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February 26, 2010
White House strategy backfires as GOP rules the summit
A couple of weeks ago, President Obama attended a GOP retreat in Baltimore and engaged several Republicans in conversation about several issues. While the GOP didn't come off looking half as bad as the media reported, there is little doubt that the president was better prepared, more at ease, and gave the impression that he was in total control of the event.
By contrast, Republicans looked less prepared, more petulant, and less knowledgeable of the issues.
It is almost a certainty that the White House was going for a repeat performance at the health care summit yesterday. But the Republicans had learned their lessons. They came very prepared to argue with the Democrats on the substantive differences between them, and Leaders McConnell and Boehner did a great job in choosing an excellent team (for the most part) who ran rhetorical rings around the Democrats.
In contrast, it was the president's turn to look ill at ease - sometimes even contemptuous of his foes. And while the president once again had facts and figures at his fingertips, his team members were a disgrace. They substituted emotionalism for logic and reason by relating health insurance horror stories designed to make the GOP look like heartless monsters. That sort of thing might work in a campaign commercial, but when placed against the devastating comebacks offered by the Republicans, it sounded silly.
As we have seen at his now rare press conferences, the president appears to get angry when someone challenges him or corrects him on the facts. His dismissal of John McCain's reminders of his campaign pledge for openness and transparency, was typical. "The campaign is over," he sneered. McCain tried to lighten the barb by responding "I'm reminded of that every day." Obama gave McCain a baleful stare and arrogantly reproached him for his reliance on "talking points."
Indeed, the president could have criticized his own team for relying on fluff instead of substance. Rep. Paul Ryan absolutely took the president to school on how idiotic his statements about health insurance reform cutting the cost of health care truly are. Ryan's 6 minute dissertation on the budget and deficits might be a little too wonky for most, but there is little doubt that this fellow knows his stuff backwards and forwards.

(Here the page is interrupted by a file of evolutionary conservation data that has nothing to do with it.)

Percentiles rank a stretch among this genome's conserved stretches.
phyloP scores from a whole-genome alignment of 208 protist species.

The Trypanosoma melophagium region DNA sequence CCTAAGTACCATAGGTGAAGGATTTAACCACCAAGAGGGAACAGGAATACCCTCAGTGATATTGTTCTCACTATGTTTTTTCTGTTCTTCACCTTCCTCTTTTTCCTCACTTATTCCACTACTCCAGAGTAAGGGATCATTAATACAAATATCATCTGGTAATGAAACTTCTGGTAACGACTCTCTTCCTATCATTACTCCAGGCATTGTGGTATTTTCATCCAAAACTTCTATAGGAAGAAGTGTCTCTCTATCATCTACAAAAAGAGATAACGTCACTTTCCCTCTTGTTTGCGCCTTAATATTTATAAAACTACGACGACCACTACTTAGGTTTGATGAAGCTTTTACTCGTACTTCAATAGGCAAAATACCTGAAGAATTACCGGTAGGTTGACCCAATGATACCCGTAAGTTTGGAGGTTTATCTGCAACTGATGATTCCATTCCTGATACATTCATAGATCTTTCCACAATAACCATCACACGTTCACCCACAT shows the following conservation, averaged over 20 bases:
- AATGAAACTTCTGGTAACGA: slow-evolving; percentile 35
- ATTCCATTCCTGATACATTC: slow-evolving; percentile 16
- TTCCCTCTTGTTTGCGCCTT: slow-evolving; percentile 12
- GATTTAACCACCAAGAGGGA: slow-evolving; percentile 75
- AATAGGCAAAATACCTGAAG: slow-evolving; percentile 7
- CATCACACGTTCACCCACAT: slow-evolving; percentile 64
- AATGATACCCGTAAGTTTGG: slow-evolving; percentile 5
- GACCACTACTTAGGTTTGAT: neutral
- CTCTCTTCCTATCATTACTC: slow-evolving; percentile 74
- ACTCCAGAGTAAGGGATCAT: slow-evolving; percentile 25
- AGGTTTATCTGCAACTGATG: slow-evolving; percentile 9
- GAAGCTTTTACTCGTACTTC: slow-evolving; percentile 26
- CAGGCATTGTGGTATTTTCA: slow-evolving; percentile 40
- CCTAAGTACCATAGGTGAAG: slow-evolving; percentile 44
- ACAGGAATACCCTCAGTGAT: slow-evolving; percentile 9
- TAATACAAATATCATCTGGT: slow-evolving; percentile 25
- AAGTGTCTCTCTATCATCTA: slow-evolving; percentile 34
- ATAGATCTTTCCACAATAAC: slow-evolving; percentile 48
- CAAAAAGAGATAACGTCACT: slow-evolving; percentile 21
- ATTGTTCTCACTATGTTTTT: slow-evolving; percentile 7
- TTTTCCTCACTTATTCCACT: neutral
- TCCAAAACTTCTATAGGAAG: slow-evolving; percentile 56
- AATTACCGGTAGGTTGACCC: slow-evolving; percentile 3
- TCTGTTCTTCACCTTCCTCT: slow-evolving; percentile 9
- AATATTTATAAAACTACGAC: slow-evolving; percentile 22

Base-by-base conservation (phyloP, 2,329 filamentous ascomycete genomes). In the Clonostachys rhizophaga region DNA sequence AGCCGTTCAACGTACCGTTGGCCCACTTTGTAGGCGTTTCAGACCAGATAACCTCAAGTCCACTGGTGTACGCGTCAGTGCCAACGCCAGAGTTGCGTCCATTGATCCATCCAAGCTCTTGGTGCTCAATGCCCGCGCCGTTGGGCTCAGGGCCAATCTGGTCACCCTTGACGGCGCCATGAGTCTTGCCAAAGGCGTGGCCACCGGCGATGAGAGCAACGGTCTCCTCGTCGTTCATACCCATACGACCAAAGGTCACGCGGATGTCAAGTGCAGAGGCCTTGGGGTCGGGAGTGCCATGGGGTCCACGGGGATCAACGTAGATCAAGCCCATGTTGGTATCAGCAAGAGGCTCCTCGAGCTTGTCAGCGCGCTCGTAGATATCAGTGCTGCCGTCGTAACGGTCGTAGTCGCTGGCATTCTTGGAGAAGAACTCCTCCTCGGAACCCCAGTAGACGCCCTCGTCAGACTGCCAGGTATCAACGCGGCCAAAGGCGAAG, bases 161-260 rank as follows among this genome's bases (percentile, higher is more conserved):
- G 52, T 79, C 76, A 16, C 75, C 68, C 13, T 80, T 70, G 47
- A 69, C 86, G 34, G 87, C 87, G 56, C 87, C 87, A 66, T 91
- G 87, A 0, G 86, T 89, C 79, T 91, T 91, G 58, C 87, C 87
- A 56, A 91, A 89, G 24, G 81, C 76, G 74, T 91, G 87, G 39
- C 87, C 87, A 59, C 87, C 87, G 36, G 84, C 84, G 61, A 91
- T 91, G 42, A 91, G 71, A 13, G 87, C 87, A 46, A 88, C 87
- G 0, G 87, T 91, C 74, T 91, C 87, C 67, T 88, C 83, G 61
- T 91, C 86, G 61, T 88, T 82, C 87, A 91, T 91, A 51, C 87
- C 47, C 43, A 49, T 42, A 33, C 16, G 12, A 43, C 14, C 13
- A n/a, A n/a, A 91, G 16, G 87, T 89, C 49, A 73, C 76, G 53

In contrast, the Democrats threw out nonsensical figures like trying to pawn off as incontrovertible fact a Harvard study that shows 45,000 Americans a year die because they have no health care. They also threw around completely bogus numbers as far as how much the bill would cost. Nancy Pelosi even claimed that if passed, the bill would create hundreds of thousands of jobs. This despite the fact that most of the bill's provisions don't even kick in for 4 years.
The Washington Post's Michael Gerson comments on the "stature gap:"
There was a stature gap in the room, but not between Obama and the Republicans (as at the House Republican retreat). The stature gap was between Obama and his fellow Democrats. I would bet against any legislative team that includes Senate Majority Leader Harry Reid (D-Nev.), who turned in a nasty, embarrassing performance.
David Gergen , not always kind to the GOP, had glowing words for the Republican effort, calling it the GOP's "Best day in Years"
Other media reaction was also surprisingly positive for Republicans:
There is no doubt now -as if there were any before the summit - that the Democrats are going to try for reconciliation in the senate. The GOP will do everything in their power to stop it. There may even be some sympathy from a few senate Democrats like Byrd, Rockefeller, Feingold and a few others who have expressed the fear that the parliamentary maneuver could backfire if the GOP ever took control of the senate again. But when push comes to shove, they will probably side with Reid and vote for reform.
How many Democrats want to walk the plank and vote for this bill? Perhaps enough to defeat it even with reconciliation.